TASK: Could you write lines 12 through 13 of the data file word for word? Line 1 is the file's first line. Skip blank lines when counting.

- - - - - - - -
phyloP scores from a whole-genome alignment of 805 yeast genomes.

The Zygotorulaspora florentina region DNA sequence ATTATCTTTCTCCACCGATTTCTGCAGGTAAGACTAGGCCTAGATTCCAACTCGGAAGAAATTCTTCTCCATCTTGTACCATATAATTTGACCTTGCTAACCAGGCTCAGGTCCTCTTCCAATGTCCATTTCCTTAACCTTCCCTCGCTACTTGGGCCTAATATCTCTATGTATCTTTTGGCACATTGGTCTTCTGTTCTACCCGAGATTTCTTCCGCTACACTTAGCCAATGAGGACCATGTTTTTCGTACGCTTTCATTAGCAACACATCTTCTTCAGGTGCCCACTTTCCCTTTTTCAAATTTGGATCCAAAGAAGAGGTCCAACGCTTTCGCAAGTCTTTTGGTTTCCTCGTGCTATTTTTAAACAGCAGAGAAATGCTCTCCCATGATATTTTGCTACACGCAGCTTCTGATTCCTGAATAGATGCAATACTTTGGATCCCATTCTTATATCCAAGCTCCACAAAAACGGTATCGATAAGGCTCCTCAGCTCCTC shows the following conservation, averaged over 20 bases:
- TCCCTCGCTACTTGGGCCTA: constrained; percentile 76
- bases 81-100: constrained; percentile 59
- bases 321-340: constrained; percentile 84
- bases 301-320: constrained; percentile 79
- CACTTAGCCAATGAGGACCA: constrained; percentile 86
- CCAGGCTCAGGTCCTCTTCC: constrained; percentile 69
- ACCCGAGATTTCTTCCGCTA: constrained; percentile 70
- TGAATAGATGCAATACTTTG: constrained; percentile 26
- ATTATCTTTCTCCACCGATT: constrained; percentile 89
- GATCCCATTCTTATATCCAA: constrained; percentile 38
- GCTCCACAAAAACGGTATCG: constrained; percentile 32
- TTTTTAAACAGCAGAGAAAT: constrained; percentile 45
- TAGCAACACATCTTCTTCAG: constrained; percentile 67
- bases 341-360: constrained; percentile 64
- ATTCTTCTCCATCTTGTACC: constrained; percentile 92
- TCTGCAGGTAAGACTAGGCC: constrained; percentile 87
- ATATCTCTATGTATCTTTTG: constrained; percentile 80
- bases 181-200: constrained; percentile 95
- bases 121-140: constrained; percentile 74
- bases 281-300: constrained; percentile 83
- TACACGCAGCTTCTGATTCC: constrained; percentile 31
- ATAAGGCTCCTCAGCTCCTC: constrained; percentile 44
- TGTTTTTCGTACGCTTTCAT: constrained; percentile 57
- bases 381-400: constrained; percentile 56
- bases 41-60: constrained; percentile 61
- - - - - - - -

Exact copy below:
- GATCCCATTCTTATATCCAA: constrained; percentile 38
- GCTCCACAAAAACGGTATCG: constrained; percentile 32